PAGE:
We need your help to secure the additional 3 Lionesses successful rescues and relocation. If we don’t succeed with our target, their future will end up in The Asian Bone Trade.

We have successfully rescued Georges, Julie, Eva and Elma from a horrific lion farm in South Africa.

On Tuesday the 27th May, 2021 our expert team lead by Wild at Life Founder, Asli Han Gedik arrived into South Africa to rescue Georges, Julie, Eva and Elma.

Watch the full rescue video:

Lonesome and lugubrious Georges lived day in – day out – inside a barren enclosure for 4 long painful years. The only company he had, was a cement ring that would offer some protection against the South African heat whilst he awaited his imminent slaughter.

The lion farmers were waiting for his mane to grow so he would look handsome enough for someone to pay up to an estimated sum of £10,000 to shoot him in an enclosed area from which there was no escape.

But Georges was born with a fault; his tail was crooked and he was therefore discarded as a future trophy’s, instead he was to be slaughtered just for his bones!

The lion bone trade is a lucrative and legal stream for farmers in South Africa and has come about as an alternative to tiger bones for use in Traditional but Bogus Chinese Medicine (TCM). It is a burgeoning component to wildlife trade and in the year 2018, the DEA awarded a quota of 1 500 lion carcasses for export a year!

On the morning of the 27th May  —  as dawn-broke — Wild at Life and their Veterinarian entered the Lion farm, they then successfully darted(Sedated) Georges, Eva, Elma and Julie inside their stark enclosures.

Once sedated, the lions were all then carefully lifted out one-by-one by our team of six and placed onto their  waiting transport.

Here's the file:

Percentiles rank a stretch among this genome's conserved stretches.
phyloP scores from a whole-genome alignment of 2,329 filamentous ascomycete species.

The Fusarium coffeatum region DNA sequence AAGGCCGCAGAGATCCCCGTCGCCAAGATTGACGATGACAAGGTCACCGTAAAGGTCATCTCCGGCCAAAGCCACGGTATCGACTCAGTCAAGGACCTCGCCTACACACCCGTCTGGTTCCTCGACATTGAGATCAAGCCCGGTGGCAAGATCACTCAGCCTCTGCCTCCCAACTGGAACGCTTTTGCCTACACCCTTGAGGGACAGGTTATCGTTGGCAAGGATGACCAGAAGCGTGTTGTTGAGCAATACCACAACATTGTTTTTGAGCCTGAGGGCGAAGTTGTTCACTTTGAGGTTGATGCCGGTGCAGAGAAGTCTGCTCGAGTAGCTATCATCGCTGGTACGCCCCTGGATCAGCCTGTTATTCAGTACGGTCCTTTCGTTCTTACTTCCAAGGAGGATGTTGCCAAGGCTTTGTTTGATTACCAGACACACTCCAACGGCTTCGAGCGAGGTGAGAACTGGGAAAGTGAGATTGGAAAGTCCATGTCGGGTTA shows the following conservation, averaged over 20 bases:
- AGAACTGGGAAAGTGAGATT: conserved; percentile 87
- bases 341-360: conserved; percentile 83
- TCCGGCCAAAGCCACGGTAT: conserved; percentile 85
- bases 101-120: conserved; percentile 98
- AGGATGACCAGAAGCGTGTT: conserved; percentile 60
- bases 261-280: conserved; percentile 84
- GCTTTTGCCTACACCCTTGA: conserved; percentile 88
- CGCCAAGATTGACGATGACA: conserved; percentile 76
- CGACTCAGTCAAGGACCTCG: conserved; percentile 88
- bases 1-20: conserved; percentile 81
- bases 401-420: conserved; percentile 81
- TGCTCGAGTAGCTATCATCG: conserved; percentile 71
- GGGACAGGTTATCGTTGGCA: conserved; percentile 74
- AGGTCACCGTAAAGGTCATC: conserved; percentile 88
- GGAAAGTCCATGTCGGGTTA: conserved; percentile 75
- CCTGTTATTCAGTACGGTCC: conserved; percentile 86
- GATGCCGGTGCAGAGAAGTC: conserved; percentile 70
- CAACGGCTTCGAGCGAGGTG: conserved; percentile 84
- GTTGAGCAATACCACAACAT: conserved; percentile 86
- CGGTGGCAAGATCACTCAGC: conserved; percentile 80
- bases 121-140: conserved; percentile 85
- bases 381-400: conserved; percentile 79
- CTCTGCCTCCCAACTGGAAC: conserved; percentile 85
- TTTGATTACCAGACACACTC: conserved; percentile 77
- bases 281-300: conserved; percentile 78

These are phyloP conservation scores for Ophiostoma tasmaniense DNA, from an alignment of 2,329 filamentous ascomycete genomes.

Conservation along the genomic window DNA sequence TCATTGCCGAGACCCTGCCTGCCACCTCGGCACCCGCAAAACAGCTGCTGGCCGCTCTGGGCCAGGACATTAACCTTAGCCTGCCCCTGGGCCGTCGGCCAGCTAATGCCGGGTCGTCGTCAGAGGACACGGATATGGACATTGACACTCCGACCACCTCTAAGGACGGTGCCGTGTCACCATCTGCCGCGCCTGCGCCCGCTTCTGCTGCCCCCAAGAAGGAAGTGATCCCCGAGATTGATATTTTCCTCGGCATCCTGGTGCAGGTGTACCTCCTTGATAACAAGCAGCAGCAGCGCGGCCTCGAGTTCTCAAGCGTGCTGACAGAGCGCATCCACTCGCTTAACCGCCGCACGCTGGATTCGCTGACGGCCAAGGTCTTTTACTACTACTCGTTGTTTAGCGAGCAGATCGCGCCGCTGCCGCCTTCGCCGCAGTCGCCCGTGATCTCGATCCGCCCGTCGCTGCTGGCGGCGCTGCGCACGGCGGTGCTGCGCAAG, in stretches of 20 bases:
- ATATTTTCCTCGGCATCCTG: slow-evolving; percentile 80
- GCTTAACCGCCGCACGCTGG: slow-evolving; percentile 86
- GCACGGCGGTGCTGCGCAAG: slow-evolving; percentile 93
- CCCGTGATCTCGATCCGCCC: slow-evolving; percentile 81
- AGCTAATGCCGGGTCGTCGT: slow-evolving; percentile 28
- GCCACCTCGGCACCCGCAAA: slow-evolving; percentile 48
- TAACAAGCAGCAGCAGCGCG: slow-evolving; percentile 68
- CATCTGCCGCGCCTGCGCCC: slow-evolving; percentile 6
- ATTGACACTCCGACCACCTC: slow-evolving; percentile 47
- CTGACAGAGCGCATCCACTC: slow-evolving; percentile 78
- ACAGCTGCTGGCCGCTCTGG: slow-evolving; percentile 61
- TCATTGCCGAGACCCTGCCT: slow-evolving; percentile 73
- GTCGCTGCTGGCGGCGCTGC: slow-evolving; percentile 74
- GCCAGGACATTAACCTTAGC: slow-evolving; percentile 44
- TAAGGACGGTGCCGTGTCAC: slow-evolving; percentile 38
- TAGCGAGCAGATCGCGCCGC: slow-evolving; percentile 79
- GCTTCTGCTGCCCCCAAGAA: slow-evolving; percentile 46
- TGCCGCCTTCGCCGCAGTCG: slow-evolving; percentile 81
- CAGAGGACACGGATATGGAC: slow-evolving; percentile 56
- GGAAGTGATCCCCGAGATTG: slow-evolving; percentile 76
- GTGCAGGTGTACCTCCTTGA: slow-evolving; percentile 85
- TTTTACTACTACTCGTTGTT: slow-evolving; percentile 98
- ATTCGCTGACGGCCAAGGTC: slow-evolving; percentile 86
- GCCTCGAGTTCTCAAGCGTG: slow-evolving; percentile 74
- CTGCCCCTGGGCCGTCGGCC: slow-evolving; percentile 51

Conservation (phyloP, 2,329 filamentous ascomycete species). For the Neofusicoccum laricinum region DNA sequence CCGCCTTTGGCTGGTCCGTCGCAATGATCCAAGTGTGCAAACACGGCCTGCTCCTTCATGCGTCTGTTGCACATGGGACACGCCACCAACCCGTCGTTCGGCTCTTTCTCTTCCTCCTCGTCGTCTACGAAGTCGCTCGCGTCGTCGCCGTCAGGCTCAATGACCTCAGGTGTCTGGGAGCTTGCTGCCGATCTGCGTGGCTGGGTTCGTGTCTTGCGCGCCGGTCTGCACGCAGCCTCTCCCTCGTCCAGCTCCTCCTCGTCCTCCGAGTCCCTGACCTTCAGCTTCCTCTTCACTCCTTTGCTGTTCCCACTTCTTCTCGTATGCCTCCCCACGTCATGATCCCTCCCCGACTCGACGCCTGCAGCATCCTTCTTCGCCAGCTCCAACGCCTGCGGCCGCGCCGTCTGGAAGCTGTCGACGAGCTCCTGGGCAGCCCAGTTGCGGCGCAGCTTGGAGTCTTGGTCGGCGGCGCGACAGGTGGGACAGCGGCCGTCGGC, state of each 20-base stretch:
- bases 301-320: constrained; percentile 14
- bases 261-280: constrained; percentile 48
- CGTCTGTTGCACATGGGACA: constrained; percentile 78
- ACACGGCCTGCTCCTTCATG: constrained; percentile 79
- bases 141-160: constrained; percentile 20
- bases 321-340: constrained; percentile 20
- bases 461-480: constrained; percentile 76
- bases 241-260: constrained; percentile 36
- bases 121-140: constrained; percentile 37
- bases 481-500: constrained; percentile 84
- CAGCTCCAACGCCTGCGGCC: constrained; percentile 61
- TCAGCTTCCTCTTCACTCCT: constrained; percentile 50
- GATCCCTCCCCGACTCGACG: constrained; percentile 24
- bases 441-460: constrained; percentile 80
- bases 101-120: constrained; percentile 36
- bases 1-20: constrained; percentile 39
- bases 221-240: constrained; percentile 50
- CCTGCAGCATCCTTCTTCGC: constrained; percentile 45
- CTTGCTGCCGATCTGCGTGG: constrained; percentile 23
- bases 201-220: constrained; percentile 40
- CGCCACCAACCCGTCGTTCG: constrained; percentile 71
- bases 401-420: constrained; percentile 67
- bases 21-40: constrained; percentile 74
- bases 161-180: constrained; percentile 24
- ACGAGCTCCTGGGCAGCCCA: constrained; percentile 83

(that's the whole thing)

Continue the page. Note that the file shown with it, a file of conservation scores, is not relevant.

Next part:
After a morning of strenuous work, our expert team and veterinarian had managed to successfully place all lions into their transport for the journey ahead to freedom.

Our big Cat veterinarian proceeded to reverse the sedative and gave an immune booster too.

The team then took two trailer; a 5 hour drive. One trailer held Georges and Julie, the other one driving, Lionesses Elma and Eva.


We made made frequent stops on roadside to check up on their well-being.

They all slept nicely.

Finally arriving at the Sanctuary, Julie was the first out of the trailer.

Julie is first to explore —

Julie leaving the trailer – 

The first thing she did  was to climb a tree – something she had never touched before.

The pride’s new sanctuary features plenty of features that would be found in their natural habitat, tall grass to relax in and an array of Acacia, Jackalberry and Marula trees to offer shade and enrichment.  As lions possess interdigital glands, they are use the trees to transmit a scent when flexing their toes, which aids in territorial marking and other types of olfactory messaging to one another.

Georges, Julie, Elma and Eva will now live as part of a pride for the first time in their lives free from the threat of a bullet.

Georges, Eva, Elma and Julie symbols of hope in the campaign against lion farming.

There are currently around 7,000 captive lions held in horrendous lion farms across South Africa right now, they are all constantly bred until the day they will be shot for a trophy.

We do not breed our rescued lions, because we know doing so contributes to the problem that we trying to solve.

The lions that we rescue from these notorious farms, can never live in the wild, they would not survive. It also takes up valuable space that could be occupied by another rescued animal and depletes our already limited resources to rescue others in need.

George, Eva, Elma and Julie are symbols of hope in our campaign against canned lion farms.

Four more lions saved, we will continue until there is no-more lions left in horrific farms to save.

Our work isn’t over yet. Many still await for help and we can’t do this without you.
If you want to be a part of the work to end canned hunting lion business, please support us:

Please support Wild@Life so the vital projects can be successfully implemented.

Together we can do this! 

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Thank you for believing in us.

Asli Han Gedik

Wild@Life e.V.